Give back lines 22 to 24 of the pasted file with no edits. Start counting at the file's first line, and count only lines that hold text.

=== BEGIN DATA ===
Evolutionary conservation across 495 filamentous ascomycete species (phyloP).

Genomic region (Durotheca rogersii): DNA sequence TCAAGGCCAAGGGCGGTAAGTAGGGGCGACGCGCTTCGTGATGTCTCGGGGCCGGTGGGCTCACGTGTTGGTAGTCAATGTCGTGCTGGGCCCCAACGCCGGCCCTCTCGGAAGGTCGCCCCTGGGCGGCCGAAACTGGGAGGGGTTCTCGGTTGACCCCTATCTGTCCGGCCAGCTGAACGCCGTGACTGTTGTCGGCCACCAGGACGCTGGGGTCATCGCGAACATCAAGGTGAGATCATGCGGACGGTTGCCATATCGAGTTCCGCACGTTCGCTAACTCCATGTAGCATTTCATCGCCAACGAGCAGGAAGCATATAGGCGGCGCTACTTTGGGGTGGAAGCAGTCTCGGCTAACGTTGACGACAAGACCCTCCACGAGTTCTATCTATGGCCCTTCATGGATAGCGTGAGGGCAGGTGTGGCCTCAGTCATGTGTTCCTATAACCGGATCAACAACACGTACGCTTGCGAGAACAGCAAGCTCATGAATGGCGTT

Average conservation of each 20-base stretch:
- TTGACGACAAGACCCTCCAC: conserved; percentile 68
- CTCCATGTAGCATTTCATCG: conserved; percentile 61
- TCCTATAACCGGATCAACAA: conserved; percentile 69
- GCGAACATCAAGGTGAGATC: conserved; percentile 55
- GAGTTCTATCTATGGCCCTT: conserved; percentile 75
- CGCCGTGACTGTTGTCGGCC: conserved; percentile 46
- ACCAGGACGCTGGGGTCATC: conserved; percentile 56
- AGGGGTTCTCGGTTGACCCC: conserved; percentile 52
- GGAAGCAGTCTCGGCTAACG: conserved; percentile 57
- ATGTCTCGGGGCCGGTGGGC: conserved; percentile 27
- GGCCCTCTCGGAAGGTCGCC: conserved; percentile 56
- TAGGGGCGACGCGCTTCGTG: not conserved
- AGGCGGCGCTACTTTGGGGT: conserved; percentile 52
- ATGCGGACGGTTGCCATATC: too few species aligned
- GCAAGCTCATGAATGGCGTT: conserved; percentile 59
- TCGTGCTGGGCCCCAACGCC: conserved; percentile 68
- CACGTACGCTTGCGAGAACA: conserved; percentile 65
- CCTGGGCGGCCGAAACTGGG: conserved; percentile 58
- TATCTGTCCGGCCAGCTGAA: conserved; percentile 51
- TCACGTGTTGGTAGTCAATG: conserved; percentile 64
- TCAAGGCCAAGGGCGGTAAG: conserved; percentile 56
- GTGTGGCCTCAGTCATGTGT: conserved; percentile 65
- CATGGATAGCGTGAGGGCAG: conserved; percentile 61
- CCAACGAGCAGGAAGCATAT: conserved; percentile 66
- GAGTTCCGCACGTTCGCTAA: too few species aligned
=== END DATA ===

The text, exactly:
- TATCTGTCCGGCCAGCTGAA: conserved; percentile 51
- TCACGTGTTGGTAGTCAATG: conserved; percentile 64
- TCAAGGCCAAGGGCGGTAAG: conserved; percentile 56